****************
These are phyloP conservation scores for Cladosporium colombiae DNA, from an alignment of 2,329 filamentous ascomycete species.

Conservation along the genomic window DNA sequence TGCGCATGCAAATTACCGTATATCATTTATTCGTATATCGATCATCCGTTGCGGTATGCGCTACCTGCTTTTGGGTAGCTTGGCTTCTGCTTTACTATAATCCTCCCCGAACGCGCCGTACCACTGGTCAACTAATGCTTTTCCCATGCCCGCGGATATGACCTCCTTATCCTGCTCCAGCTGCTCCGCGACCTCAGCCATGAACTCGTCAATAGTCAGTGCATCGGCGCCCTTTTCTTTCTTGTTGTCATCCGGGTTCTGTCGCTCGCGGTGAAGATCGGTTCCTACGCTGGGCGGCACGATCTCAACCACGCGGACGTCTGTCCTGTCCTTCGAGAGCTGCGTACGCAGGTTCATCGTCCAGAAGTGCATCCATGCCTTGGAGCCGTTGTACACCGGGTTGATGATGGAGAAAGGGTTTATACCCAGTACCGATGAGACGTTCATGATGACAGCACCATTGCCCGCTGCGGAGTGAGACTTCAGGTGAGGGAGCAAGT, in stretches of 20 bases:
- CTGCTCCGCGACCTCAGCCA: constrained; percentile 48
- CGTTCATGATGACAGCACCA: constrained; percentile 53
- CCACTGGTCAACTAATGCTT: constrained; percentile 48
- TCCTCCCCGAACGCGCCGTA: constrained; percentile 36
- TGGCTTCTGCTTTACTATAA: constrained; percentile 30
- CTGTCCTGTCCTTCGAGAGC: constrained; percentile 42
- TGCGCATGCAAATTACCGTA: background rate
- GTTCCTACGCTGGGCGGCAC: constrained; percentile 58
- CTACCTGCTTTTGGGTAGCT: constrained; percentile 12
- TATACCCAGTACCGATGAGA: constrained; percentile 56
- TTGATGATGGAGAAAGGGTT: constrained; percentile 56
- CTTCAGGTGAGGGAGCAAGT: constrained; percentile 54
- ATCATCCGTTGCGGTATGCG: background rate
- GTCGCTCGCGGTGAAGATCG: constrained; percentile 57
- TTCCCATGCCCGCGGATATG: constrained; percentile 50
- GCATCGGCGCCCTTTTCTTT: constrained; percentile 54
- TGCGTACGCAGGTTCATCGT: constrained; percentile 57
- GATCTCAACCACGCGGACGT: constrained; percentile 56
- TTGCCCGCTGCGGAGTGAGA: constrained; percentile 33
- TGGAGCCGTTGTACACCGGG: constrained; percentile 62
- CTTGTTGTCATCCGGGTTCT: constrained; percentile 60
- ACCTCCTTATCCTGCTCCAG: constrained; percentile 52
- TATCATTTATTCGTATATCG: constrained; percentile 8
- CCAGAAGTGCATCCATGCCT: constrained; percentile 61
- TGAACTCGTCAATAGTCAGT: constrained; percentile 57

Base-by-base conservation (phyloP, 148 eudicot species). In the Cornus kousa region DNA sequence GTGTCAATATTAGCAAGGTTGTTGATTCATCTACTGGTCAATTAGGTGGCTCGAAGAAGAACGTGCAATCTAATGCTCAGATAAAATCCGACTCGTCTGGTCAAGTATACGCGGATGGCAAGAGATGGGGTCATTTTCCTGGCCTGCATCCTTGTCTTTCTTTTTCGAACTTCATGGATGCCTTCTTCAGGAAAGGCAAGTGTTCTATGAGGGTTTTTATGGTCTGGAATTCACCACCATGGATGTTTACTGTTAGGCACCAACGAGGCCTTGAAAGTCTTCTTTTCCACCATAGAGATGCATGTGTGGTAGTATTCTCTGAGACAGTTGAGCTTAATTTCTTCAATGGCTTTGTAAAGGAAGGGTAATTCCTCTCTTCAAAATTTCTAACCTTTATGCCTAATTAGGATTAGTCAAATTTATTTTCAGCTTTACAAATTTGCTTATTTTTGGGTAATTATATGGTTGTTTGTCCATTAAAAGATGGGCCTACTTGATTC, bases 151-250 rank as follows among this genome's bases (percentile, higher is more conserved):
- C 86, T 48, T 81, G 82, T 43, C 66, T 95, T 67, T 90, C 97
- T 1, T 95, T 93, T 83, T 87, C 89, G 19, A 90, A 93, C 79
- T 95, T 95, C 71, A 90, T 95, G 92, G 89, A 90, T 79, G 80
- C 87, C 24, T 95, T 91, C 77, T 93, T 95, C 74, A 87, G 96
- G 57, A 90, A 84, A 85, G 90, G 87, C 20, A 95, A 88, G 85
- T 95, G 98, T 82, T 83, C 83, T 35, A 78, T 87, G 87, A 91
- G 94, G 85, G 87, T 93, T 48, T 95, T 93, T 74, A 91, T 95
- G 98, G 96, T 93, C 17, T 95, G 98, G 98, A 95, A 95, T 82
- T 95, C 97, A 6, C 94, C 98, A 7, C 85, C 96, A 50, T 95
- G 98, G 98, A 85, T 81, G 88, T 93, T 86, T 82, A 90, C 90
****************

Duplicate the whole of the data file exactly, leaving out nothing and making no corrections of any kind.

These are phyloP conservation scores for Cladosporium colombiae DNA, from an alignment of 2,329 filamentous ascomycete species.

Conservation along the genomic window DNA sequence TGCGCATGCAAATTACCGTATATCATTTATTCGTATATCGATCATCCGTTGCGGTATGCGCTACCTGCTTTTGGGTAGCTTGGCTTCTGCTTTACTATAATCCTCCCCGAACGCGCCGTACCACTGGTCAACTAATGCTTTTCCCATGCCCGCGGATATGACCTCCTTATCCTGCTCCAGCTGCTCCGCGACCTCAGCCATGAACTCGTCAATAGTCAGTGCATCGGCGCCCTTTTCTTTCTTGTTGTCATCCGGGTTCTGTCGCTCGCGGTGAAGATCGGTTCCTACGCTGGGCGGCACGATCTCAACCACGCGGACGTCTGTCCTGTCCTTCGAGAGCTGCGTACGCAGGTTCATCGTCCAGAAGTGCATCCATGCCTTGGAGCCGTTGTACACCGGGTTGATGATGGAGAAAGGGTTTATACCCAGTACCGATGAGACGTTCATGATGACAGCACCATTGCCCGCTGCGGAGTGAGACTTCAGGTGAGGGAGCAAGT, in stretches of 20 bases:
- CTGCTCCGCGACCTCAGCCA: constrained; percentile 48
- CGTTCATGATGACAGCACCA: constrained; percentile 53
- CCACTGGTCAACTAATGCTT: constrained; percentile 48
- TCCTCCCCGAACGCGCCGTA: constrained; percentile 36
- TGGCTTCTGCTTTACTATAA: constrained; percentile 30
- CTGTCCTGTCCTTCGAGAGC: constrained; percentile 42
- TGCGCATGCAAATTACCGTA: background rate
- GTTCCTACGCTGGGCGGCAC: constrained; percentile 58
- CTACCTGCTTTTGGGTAGCT: constrained; percentile 12
- TATACCCAGTACCGATGAGA: constrained; percentile 56
- TTGATGATGGAGAAAGGGTT: constrained; percentile 56
- CTTCAGGTGAGGGAGCAAGT: constrained; percentile 54
- ATCATCCGTTGCGGTATGCG: background rate
- GTCGCTCGCGGTGAAGATCG: constrained; percentile 57
- TTCCCATGCCCGCGGATATG: constrained; percentile 50
- GCATCGGCGCCCTTTTCTTT: constrained; percentile 54
- TGCGTACGCAGGTTCATCGT: constrained; percentile 57
- GATCTCAACCACGCGGACGT: constrained; percentile 56
- TTGCCCGCTGCGGAGTGAGA: constrained; percentile 33
- TGGAGCCGTTGTACACCGGG: constrained; percentile 62
- CTTGTTGTCATCCGGGTTCT: constrained; percentile 60
- ACCTCCTTATCCTGCTCCAG: constrained; percentile 52
- TATCATTTATTCGTATATCG: constrained; percentile 8
- CCAGAAGTGCATCCATGCCT: constrained; percentile 61
- TGAACTCGTCAATAGTCAGT: constrained; percentile 57

Base-by-base conservation (phyloP, 148 eudicot species). In the Cornus kousa region DNA sequence GTGTCAATATTAGCAAGGTTGTTGATTCATCTACTGGTCAATTAGGTGGCTCGAAGAAGAACGTGCAATCTAATGCTCAGATAAAATCCGACTCGTCTGGTCAAGTATACGCGGATGGCAAGAGATGGGGTCATTTTCCTGGCCTGCATCCTTGTCTTTCTTTTTCGAACTTCATGGATGCCTTCTTCAGGAAAGGCAAGTGTTCTATGAGGGTTTTTATGGTCTGGAATTCACCACCATGGATGTTTACTGTTAGGCACCAACGAGGCCTTGAAAGTCTTCTTTTCCACCATAGAGATGCATGTGTGGTAGTATTCTCTGAGACAGTTGAGCTTAATTTCTTCAATGGCTTTGTAAAGGAAGGGTAATTCCTCTCTTCAAAATTTCTAACCTTTATGCCTAATTAGGATTAGTCAAATTTATTTTCAGCTTTACAAATTTGCTTATTTTTGGGTAATTATATGGTTGTTTGTCCATTAAAAGATGGGCCTACTTGATTC, bases 151-250 rank as follows among this genome's bases (percentile, higher is more conserved):
- C 86, T 48, T 81, G 82, T 43, C 66, T 95, T 67, T 90, C 97
- T 1, T 95, T 93, T 83, T 87, C 89, G 19, A 90, A 93, C 79
- T 95, T 95, C 71, A 90, T 95, G 92, G 89, A 90, T 79, G 80
- C 87, C 24, T 95, T 91, C 77, T 93, T 95, C 74, A 87, G 96
- G 57, A 90, A 84, A 85, G 90, G 87, C 20, A 95, A 88, G 85
- T 95, G 98, T 82, T 83, C 83, T 35, A 78, T 87, G 87, A 91
- G 94, G 85, G 87, T 93, T 48, T 95, T 93, T 74, A 91, T 95
- G 98, G 96, T 93, C 17, T 95, G 98, G 98, A 95, A 95, T 82
- T 95, C 97, A 6, C 94, C 98, A 7, C 85, C 96, A 50, T 95
- G 98, G 98, A 85, T 81, G 88, T 93, T 86, T 82, A 90, C 90